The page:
Don’t worry; bee happy

Ray Gilbert tends to one of his honeybee hives on Orchard Mesa.



With the Grand Valley on the brink of warmer temperatures with winds calming, residents may be more likely to spot bees swarming. Bees swarm when a new queen bee has been created and she breaks off from the hive and is surrounded by worker bees.

Instead of panicking when faced with a swarm that decides to land nearby, residents can help the bees’ plight by calling any number of local beekeepers who are more than happy to scoop up and take away the flighty pollinators.

“Please don’t kill it,” Orchard Mesa beekeeper Ray Gilbert said of finding a swarm. “Do not spray it with Raid. Leave it be and they will land. Call somebody quickly and don’t wait 2 1/2 days.”

Twenty-four beekeepers from Loma to Delta are listed with the Colorado State University Tri-River Area Extension Office to retrieve swarms of bees.

Local pest control agencies largely have an understanding with beekeepers to refuse to kill a swarm unless a beekeeper determines the swarm cannot be captured. But even beekeepers understand that a swarm may have to be exterminated if it gets into a home. People spraying pesticides also are generally good about contacting beekeepers before spraying near hives.

Bee consultant Bob Hasse has worked with bees in the Grand Valley for the past 23 years and has an extensive history of working with bees dating five decades. Hasse recently retrieved a bee swarm from the McDonald’s at Mesa Mall. He also was called to retrieve another swarm that was resting underneath a picnic table at an RV park.

Hasse encourages residents who report swarms to keep an eye on them and call a beekeeper quickly and report accurate information. Hasse has developed a vacuum to collect bees gingerly, which he calls a Bee Vac.

Hasse once called a Montrose beekeeper to a yard in Grand Junction where a resident had reported a swarm. Hasse had not been told that the residents had already killed most of the bees by spraying them.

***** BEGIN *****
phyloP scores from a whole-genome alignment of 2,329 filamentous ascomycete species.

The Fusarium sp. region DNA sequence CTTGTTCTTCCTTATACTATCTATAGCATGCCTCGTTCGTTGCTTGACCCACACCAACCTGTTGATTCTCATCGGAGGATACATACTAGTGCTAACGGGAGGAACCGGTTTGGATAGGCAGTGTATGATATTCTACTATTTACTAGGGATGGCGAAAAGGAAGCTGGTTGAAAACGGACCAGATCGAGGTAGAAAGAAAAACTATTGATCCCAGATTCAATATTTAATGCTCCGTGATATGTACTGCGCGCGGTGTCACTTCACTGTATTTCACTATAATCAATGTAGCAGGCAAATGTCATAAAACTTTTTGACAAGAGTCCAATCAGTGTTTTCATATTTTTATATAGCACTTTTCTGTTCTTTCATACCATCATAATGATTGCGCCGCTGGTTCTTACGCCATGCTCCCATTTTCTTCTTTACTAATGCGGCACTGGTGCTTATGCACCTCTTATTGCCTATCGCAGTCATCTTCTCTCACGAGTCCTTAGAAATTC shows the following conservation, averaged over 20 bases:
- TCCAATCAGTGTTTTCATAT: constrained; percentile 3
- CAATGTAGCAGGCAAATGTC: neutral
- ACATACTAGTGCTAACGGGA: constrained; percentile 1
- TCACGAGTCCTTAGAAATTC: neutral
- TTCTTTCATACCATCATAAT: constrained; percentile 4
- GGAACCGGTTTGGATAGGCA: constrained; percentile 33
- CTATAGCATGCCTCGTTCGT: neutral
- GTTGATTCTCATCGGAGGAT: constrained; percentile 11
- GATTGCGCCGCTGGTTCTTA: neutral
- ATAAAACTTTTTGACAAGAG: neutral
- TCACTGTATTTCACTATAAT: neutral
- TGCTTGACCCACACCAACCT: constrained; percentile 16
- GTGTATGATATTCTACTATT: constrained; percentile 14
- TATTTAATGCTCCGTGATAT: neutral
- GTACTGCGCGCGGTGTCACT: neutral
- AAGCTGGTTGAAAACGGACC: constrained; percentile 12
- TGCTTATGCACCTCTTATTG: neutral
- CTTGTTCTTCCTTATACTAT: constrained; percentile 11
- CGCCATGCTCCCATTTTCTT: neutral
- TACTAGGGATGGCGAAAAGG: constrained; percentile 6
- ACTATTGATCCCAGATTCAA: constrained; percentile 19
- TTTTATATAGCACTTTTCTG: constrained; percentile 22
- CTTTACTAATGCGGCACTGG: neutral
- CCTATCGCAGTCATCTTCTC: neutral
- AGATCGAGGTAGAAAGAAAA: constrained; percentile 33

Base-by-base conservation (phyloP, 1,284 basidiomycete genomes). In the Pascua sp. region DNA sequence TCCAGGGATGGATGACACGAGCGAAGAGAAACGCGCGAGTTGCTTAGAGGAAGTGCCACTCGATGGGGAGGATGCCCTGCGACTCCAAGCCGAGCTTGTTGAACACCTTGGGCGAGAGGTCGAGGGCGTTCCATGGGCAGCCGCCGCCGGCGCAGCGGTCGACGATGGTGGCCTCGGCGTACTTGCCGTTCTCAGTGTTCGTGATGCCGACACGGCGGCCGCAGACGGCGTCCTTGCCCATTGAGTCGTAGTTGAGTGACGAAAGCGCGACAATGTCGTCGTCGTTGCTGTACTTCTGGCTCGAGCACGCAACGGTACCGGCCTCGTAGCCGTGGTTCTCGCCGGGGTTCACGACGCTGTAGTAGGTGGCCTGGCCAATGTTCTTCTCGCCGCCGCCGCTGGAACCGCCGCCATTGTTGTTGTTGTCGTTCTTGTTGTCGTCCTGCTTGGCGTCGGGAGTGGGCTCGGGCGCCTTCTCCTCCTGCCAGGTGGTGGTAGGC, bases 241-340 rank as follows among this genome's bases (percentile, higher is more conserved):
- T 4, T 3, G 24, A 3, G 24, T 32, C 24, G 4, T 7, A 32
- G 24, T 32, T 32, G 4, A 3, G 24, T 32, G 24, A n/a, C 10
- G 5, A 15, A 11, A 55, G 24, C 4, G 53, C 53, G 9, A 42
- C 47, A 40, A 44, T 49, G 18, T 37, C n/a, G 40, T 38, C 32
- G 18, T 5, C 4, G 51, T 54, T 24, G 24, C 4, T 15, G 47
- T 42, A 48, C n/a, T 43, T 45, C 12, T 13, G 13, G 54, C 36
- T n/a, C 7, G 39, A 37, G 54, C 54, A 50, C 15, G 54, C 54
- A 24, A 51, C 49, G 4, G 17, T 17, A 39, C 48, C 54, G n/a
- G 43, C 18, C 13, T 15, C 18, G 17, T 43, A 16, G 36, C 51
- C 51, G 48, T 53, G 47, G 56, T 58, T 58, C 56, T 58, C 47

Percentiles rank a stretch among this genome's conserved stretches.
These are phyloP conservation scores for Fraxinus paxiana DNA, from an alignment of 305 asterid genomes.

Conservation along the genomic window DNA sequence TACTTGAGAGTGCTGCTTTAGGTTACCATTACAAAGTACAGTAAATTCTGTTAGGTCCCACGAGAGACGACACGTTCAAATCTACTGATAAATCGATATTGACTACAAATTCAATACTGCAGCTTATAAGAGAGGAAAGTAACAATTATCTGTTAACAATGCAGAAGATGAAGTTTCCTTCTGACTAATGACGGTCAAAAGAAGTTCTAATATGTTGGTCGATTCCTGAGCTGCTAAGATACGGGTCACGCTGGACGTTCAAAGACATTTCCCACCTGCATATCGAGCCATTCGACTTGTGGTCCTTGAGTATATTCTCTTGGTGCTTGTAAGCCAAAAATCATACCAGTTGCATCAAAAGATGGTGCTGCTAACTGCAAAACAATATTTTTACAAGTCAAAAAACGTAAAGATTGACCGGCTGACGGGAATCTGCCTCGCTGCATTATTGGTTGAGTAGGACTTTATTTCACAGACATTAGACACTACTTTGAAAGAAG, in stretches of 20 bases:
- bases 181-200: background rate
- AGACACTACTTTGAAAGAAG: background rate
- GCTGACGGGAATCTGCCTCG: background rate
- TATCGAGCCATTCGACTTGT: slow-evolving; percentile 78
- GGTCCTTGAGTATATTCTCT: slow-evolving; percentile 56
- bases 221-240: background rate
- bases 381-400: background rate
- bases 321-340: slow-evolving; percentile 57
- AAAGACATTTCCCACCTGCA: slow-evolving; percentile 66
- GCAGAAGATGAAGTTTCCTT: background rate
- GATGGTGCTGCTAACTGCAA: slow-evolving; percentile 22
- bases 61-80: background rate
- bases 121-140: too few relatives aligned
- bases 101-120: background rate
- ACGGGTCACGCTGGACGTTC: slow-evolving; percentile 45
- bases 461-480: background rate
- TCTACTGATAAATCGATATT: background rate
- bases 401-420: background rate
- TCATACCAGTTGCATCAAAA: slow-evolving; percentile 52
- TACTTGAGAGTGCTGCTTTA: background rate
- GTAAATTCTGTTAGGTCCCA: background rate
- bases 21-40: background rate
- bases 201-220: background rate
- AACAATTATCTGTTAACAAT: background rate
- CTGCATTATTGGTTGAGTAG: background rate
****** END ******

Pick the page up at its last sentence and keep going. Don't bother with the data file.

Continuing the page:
“When he got there two hours later there were only two hands’ worth (of bees),” Hasse lamented.

A swarm of bees is gentle, and you can literally put your hand through the humming mass, said Gary McCallister, a biology professor at Mesa State College. McCallister had three hives last year but lost one experimental hive over the winter.

Like other hobby beekeepers, McCallister started keeping bees after moving to a new part of town and realizing his garden wasn’t producing as well.

Not having enough bees to pollinate is a serious problem, he said.

“That’s every third mouthful that’s gone,” McCallister said. “You can live without bees — the world would just be a very dull, drab place.”

There’s a common misconception there is only one kind of bee — a honeybee. In fact, there are thousands of bee species, he said.

One theory about bee die-off is that bees are being managed differently in the past century than ever before in their six- million-year history, McCallister said.

Most all of the nation’s commercial beekeepers now transport hives to Southern California to pollinate almond trees.

The theory is that with bees traveling to far-flung places, their chance to pick up and spread new parasites may increase. Other theories about the bee die-off include them coming into contact with pesticides.

Each year, Paul Limbaugh of Silt, a commercial beekeeper who runs 2,500 to 3,000 hives, estimates he loses 35 percent to 40 percent of his hives to a combination of mites and colony collapse disorder.

Other beekeepers believe that fewer bees in a hive and low food stores, combined with mites during the start of a cold winter, contributed to their die-off, as the bees like to huddle in large numbers to stay warm.

In addition, fewer people are keeping bees as new housing developments with less acreage span out into the countryside. The local bees, otherwise called feral or native bees, suffer if they catch parasites passed on from other bees, McCallister said.

“Suddenly bees are being moved around and stressed,” he said. “You have bees all the way from Michigan coming to pollinate the almond industry. There’s been a culture change, and people no longer keep bees on their land.”

Colony collapse disorder, a phenomenon that has been on the rise in the United States in recent years, occurs when worker bees abandon a hive.

Bees also face assault by Varrora mites and the parasite Nosema.

Varrora mites feed off pupae and adult bees, growing along bee cells. The mites also hitch rides on the adult bees, which can spread the infestation. Nosema is a spore-producing protozoa that invades a bee’s gut. It spreads through bees’ feces and can infest a whole hive if the hive is not cleaned.

Keeping bees has benefits such as providing honey and pollinating the neighborhood, McCallister said. He noticed an increased yield from his garden after keeping bees.

“I really encourage backyard beekeepers,” he said. “It doesn’t take too much time. It helps the rest of us and helps the environment. It helps the bees.”


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